After getting one of the weirdest victories in college football history, No. 12 LSU travels to Gainesville Saturday night to play the 14th-ranked Florida Gators.
The Gators took a 31-6 beatdown from top-ranked Alabama and need to win to stay atop the SEC East division. The Tigers need a win to keep pace with the Crimson Tide and Auburn in the SEC West.
LSU has not won in the Swamp since 2004.
For the Tigers to win, here are the top five players LSU needs to play huge.
The Tigers' best shot at winning is to keep Florida's offense off the field.
That means LSU's offensive line must open lanes for RB Stevan Ridley to run through and protect QBs Jordan Jefferson and Jarrett Lee.
LSU has only allowed seven sacks, but Florida has 12 sacks this season, both middle of the pack in the SEC.
The Tigers have a decent running game, pounding out 195 yards a game. Meanwhile, Florida has been pretty stingy, permitting 109 rushing yards a game. However, the Gators can be gashed on the ground. South Florida (244 yards) and Alabama (170) have shown the way.
Now, can the Tigers learn to be maulers and win the battle in the trenches?
Russell Shepard and Rueben Randle may get the publicity at wide receiver, but the Tigers' go-to man on third down is Terrance Toliver.
The 6'5" senior was huge on LSU's game-winning drive against Tennessee, nabbing a 14-yard pass on 3rd-and-13 and a 20-yard catch on 4th-and-14.
If Jefferson and Lee have time in the pocket, Toliver can have a similar effect against the Gators. He keeps the chains and the clock moving.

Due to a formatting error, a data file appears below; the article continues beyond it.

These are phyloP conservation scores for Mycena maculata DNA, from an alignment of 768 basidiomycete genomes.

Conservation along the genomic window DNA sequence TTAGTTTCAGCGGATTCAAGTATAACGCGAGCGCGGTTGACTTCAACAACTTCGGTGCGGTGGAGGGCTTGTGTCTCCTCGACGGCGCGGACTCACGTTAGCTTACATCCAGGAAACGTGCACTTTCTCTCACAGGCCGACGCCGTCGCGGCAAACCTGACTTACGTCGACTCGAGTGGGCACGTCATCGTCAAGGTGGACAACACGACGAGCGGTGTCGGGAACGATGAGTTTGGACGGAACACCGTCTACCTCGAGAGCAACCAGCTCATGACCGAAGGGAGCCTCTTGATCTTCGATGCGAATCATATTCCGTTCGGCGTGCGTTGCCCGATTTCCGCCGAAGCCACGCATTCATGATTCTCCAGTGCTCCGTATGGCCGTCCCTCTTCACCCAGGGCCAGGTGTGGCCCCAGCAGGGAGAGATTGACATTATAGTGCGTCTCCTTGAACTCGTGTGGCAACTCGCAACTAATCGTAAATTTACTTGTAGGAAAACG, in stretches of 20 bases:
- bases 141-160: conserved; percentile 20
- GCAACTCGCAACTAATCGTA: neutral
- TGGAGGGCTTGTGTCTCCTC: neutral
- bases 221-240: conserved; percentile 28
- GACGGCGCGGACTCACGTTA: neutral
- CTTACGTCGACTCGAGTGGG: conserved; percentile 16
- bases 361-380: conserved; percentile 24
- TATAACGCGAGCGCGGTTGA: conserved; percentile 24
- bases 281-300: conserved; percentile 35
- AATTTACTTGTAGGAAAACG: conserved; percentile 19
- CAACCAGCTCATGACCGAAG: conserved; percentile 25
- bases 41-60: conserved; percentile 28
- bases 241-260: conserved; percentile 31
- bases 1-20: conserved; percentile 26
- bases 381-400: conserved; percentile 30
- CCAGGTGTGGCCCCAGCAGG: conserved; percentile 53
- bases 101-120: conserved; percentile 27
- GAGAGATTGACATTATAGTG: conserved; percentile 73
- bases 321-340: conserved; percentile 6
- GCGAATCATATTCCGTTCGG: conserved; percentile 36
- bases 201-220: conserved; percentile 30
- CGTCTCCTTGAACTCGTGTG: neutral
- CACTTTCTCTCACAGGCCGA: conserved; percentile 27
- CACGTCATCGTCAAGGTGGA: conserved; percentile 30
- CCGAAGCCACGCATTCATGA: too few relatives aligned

Mathieu has been one of the most impactful freshman players in the country this season.
In five games, he has 2.5 sacks, two forced fumbles, one fumble recovery, and 21 tackles (three for losses).
One of LSU defensive coordinator John Chavis' favorite calls is to send Mathieu on a corner blitz. He has been able to get to the quarterback with ease so far. He will need to rattle John Brantley and Trey Burton if LSU is to win in Gainesville.
On defense, Peterson's main assignment will be containing the Gators' leading wide receiver Deonte Thompson (21 catches, 308 yards).
While he has two of the Tigers' six interceptions this season, Peterson's biggest contribution will be on punt returns.
The top return man in the SEC (third nationally) doesn't have to score a touchdown like he did against North Carolina and West Virginia, although it would help. But he does need to give the LSU offense excellent field position. The shorter the field, the better the chance LSU can get points out of the possession, even if it's just a field goal.
Lee may not get the start over Jefferson (who has thrown for under 100 yards in four straight games), but he will be the more important Tiger quarterback against Florida.
In his first significant action since last November, Lee completed 16 of 23 passes for 185 yards, including going 7-of-9 for 62 yards on the game-winning drive against Tennessee.
The key for the LSU offense is not to get predictable—always run whenever Jefferson is at quarterback and pass whenever Lee is under center.
Still, Lee needs to bring life to the 112th-ranked passing game in the country.
If he can convert on third downs and sustain drives into double-digit plays early in the game, then LSU can open up the playbook and take a couple of shots deep to Shepard and Randle later.